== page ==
By Stanley M. Vasiliadis, Esquire, CELA
Many retirement and estate plans fail to adequately address issues relating to the risk of chronic incapacity. A “secure retirement” isn’t really secure if planning is not in place to ensure adequate funding for performance of personal care needs and everyday tasks in the event of chronic incapacity. What would $12,000 a month of unanticipated out-of- pocket costs for you or a family member, month-in, month-out, year-in, year-out do to your retirement plan? That’s what nursing homes cost. Medicare and health insurance DON’T PAY! Financial products alone are NOT ENOUGH! For all but the very wealthy, planning for possible future public benefits eligibility, particularly Medicaid, is an essential component of retirement and estate planning. The use of properly structured trusts form the cornerstone of such planning. This article describes such trusts and illustrates how they can be integrated as part of a properly structured estate and retirement plan.
What Is “Long-term Care” and Who Needs It?
“Long-term care” refers to a range of services and supports that might become necessary to meet personal care needs or assist with everyday tasks. Many seniors reach a point late in life where they need help with everyday tasks such as cooking, cleaning, driving, managing money, taking medication, using appliances and responding to emergencies, such as fire alarms. These tasks are referred to as “instrumental activities of daily living.” Family and friends might be available to provide some or all the needed help. But frequently, the need arises to bring in home health aides or to transfer to an assisted living facility. These services are not covered by Medicare or private health insurance – and they can cost a great deal. Chronic conditions typically become worse over time. For many, needed assistance with everyday tasks expands to include assistance with personal care needs, such as bathing, dressing, eating, ambulating (moving from place to place – walking), and using the toilet. Assistance with these “activities of daily living” most often occurs in a skilled nursing facility – nursing home – setting. So, who needs long-term care? According to the U.S. Department of Health and Human Services, 70% of people who reach age 65 will need some form of long-term care during their lives.
Financing Long-term Care
Nursing homes cost over $120,000 per year. Assisted living facilities typically cost over $50,000 per year. Unfortunately, Medicare and private health insurance DON’T PAY for such care. Some financial products, such as certain types of universal life insurance policies and whole life policies with accelerated death benefit riders, do afford assistance but are most often not enough. Consequently, for all but the very wealthy, prudent retirement and estate planning will incorporate public benefits eligibility, particularly planning measures to qualify for Medicaid benefits. Only Medicaid ensures full financial coverage for nursing home care for as long as needed and carries no time or dollar limits. Impoverishment is the price for admission into the Medicaid program. Fortunately, with proper planning, it’s possible to retain the beneficial use of assets and income and, if necessary, later qualify for Medicaid, receive essential care and preserve assets and income for spouse and family.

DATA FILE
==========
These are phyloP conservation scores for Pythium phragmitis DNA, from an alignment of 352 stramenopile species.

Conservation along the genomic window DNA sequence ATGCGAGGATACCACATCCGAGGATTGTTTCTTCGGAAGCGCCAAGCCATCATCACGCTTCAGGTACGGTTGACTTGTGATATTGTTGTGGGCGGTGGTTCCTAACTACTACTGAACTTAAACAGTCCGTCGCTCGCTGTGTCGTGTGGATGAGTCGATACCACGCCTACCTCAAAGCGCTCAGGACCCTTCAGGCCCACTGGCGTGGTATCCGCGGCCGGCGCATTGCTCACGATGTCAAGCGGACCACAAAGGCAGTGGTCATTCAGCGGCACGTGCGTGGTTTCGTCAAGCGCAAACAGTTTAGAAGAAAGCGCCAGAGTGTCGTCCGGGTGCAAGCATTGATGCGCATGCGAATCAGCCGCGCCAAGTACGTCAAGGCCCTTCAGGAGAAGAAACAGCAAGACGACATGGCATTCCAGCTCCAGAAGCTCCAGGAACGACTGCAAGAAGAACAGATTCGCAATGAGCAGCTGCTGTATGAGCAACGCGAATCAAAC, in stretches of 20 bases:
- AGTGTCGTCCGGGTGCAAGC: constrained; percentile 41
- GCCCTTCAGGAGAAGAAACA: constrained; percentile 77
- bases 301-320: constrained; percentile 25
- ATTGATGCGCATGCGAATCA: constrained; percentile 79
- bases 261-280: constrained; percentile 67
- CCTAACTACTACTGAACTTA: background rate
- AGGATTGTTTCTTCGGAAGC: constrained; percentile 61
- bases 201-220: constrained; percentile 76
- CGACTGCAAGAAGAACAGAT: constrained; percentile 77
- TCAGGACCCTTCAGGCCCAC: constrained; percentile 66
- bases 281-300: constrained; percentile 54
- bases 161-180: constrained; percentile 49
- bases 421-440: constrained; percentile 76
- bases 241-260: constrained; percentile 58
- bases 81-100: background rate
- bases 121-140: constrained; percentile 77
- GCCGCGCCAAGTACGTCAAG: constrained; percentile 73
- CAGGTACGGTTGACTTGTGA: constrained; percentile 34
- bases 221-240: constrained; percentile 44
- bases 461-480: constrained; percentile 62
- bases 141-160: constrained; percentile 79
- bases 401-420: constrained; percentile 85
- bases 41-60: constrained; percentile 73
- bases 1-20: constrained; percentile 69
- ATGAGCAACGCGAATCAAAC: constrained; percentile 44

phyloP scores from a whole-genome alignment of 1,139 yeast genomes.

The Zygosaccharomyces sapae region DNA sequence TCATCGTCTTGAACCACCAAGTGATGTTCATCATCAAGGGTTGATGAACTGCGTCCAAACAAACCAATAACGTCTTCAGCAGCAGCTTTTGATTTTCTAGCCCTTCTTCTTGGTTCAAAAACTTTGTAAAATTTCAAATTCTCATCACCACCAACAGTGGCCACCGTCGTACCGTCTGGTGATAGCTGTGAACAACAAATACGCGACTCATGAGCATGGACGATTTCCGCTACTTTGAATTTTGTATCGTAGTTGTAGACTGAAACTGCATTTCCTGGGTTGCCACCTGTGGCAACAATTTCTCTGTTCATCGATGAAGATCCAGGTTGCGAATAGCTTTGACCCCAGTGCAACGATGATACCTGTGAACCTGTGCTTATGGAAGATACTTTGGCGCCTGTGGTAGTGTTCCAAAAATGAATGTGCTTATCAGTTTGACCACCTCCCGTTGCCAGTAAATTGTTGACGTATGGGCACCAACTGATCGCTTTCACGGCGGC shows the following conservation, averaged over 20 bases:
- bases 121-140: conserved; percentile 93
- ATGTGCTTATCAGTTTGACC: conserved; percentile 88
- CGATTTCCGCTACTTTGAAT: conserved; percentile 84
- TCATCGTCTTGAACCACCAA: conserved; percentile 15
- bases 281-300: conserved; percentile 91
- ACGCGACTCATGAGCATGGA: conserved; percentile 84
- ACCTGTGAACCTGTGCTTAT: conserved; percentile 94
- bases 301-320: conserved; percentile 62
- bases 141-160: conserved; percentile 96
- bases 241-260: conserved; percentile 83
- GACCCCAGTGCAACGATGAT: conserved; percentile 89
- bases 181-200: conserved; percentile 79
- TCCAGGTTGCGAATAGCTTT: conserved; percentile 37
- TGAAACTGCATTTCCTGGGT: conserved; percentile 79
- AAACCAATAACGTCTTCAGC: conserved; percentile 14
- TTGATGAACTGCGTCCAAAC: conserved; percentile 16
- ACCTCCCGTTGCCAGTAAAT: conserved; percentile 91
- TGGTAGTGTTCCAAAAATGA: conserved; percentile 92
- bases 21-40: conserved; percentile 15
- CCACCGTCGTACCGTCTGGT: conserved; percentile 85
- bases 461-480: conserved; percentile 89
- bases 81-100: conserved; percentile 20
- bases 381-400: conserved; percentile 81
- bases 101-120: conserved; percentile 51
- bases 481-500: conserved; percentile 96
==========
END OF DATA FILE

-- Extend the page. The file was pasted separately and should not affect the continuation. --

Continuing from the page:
Using an Asset Protection Trust to Qualify for Medicaid
A “Trust” is an arrangement in which someone, a “settlor” (also called a “grantor”) transfers money or other assets to another, a “trustee,” who manages the assets and spends the money under written terms and conditions for the benefit of a specified person or persons, called a “beneficiary.” There are many different varieties of trusts that serve different and varied purposes. Those purposes are generally one or more of the following;
- Management Assistance
- Tax Avoidance
- Creditor Protection
- Probate Avoidance
- Public Benefits Eligibility